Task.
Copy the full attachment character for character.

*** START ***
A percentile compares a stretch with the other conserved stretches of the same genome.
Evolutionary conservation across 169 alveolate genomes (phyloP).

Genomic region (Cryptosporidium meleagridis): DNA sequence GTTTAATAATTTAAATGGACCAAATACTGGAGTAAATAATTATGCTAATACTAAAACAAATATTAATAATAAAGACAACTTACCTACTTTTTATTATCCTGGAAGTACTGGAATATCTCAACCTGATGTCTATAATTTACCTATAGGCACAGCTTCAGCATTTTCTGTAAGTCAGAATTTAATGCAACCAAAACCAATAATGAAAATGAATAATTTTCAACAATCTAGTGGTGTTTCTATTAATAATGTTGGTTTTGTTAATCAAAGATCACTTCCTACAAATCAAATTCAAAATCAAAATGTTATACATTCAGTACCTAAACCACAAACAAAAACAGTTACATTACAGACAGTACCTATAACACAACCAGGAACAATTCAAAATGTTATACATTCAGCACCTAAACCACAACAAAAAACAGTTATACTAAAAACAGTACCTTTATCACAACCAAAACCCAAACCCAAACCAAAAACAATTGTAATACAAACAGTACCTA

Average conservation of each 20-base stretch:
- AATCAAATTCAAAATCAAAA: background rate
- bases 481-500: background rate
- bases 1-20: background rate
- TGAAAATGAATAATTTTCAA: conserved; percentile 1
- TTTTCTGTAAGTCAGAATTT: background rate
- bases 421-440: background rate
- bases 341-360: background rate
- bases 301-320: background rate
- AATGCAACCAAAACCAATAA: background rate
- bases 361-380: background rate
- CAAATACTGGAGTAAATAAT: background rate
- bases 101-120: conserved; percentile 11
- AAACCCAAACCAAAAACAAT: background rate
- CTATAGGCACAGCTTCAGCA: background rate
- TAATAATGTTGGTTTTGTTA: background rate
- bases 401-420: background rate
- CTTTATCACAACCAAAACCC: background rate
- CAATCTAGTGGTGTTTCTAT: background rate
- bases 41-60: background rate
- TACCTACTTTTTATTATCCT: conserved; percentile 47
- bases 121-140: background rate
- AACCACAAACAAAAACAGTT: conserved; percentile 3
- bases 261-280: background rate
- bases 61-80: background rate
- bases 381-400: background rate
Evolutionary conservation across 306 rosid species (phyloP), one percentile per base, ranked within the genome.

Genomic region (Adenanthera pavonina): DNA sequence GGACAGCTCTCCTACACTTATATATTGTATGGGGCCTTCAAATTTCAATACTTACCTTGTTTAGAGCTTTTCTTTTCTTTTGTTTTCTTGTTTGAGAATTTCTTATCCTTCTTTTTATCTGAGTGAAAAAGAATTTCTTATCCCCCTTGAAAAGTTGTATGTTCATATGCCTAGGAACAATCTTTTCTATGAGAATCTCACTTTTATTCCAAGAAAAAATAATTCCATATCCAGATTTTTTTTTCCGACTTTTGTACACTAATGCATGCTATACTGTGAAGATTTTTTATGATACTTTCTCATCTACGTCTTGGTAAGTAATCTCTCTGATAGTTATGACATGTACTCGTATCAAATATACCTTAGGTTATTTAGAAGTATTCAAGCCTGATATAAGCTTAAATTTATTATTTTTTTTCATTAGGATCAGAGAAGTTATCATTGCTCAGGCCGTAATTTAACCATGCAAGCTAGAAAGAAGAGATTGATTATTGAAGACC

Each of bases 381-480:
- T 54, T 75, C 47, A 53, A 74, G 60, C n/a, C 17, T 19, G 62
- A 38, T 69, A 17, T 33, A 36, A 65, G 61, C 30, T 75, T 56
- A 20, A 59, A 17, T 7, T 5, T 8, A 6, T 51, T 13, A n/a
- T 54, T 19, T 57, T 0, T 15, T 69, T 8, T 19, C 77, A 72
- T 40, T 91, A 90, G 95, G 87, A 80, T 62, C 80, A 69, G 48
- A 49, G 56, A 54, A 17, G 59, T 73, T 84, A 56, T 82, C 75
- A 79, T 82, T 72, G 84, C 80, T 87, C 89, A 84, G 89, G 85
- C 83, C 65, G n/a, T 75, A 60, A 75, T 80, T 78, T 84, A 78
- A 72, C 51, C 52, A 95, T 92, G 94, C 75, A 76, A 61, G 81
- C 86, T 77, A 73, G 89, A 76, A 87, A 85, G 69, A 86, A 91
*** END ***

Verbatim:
A percentile compares a stretch with the other conserved stretches of the same genome.
Evolutionary conservation across 169 alveolate genomes (phyloP).

Genomic region (Cryptosporidium meleagridis): DNA sequence GTTTAATAATTTAAATGGACCAAATACTGGAGTAAATAATTATGCTAATACTAAAACAAATATTAATAATAAAGACAACTTACCTACTTTTTATTATCCTGGAAGTACTGGAATATCTCAACCTGATGTCTATAATTTACCTATAGGCACAGCTTCAGCATTTTCTGTAAGTCAGAATTTAATGCAACCAAAACCAATAATGAAAATGAATAATTTTCAACAATCTAGTGGTGTTTCTATTAATAATGTTGGTTTTGTTAATCAAAGATCACTTCCTACAAATCAAATTCAAAATCAAAATGTTATACATTCAGTACCTAAACCACAAACAAAAACAGTTACATTACAGACAGTACCTATAACACAACCAGGAACAATTCAAAATGTTATACATTCAGCACCTAAACCACAACAAAAAACAGTTATACTAAAAACAGTACCTTTATCACAACCAAAACCCAAACCCAAACCAAAAACAATTGTAATACAAACAGTACCTA

Average conservation of each 20-base stretch:
- AATCAAATTCAAAATCAAAA: background rate
- bases 481-500: background rate
- bases 1-20: background rate
- TGAAAATGAATAATTTTCAA: conserved; percentile 1
- TTTTCTGTAAGTCAGAATTT: background rate
- bases 421-440: background rate
- bases 341-360: background rate
- bases 301-320: background rate
- AATGCAACCAAAACCAATAA: background rate
- bases 361-380: background rate
- CAAATACTGGAGTAAATAAT: background rate
- bases 101-120: conserved; percentile 11
- AAACCCAAACCAAAAACAAT: background rate
- CTATAGGCACAGCTTCAGCA: background rate
- TAATAATGTTGGTTTTGTTA: background rate
- bases 401-420: background rate
- CTTTATCACAACCAAAACCC: background rate
- CAATCTAGTGGTGTTTCTAT: background rate
- bases 41-60: background rate
- TACCTACTTTTTATTATCCT: conserved; percentile 47
- bases 121-140: background rate
- AACCACAAACAAAAACAGTT: conserved; percentile 3
- bases 261-280: background rate
- bases 61-80: background rate
- bases 381-400: background rate
Evolutionary conservation across 306 rosid species (phyloP), one percentile per base, ranked within the genome.

Genomic region (Adenanthera pavonina): DNA sequence GGACAGCTCTCCTACACTTATATATTGTATGGGGCCTTCAAATTTCAATACTTACCTTGTTTAGAGCTTTTCTTTTCTTTTGTTTTCTTGTTTGAGAATTTCTTATCCTTCTTTTTATCTGAGTGAAAAAGAATTTCTTATCCCCCTTGAAAAGTTGTATGTTCATATGCCTAGGAACAATCTTTTCTATGAGAATCTCACTTTTATTCCAAGAAAAAATAATTCCATATCCAGATTTTTTTTTCCGACTTTTGTACACTAATGCATGCTATACTGTGAAGATTTTTTATGATACTTTCTCATCTACGTCTTGGTAAGTAATCTCTCTGATAGTTATGACATGTACTCGTATCAAATATACCTTAGGTTATTTAGAAGTATTCAAGCCTGATATAAGCTTAAATTTATTATTTTTTTTCATTAGGATCAGAGAAGTTATCATTGCTCAGGCCGTAATTTAACCATGCAAGCTAGAAAGAAGAGATTGATTATTGAAGACC

Each of bases 381-480:
- T 54, T 75, C 47, A 53, A 74, G 60, C n/a, C 17, T 19, G 62
- A 38, T 69, A 17, T 33, A 36, A 65, G 61, C 30, T 75, T 56
- A 20, A 59, A 17, T 7, T 5, T 8, A 6, T 51, T 13, A n/a
- T 54, T 19, T 57, T 0, T 15, T 69, T 8, T 19, C 77, A 72
- T 40, T 91, A 90, G 95, G 87, A 80, T 62, C 80, A 69, G 48
- A 49, G 56, A 54, A 17, G 59, T 73, T 84, A 56, T 82, C 75
- A 79, T 82, T 72, G 84, C 80, T 87, C 89, A 84, G 89, G 85
- C 83, C 65, G n/a, T 75, A 60, A 75, T 80, T 78, T 84, A 78
- A 72, C 51, C 52, A 95, T 92, G 94, C 75, A 76, A 61, G 81
- C 86, T 77, A 73, G 89, A 76, A 87, A 85, G 69, A 86, A 91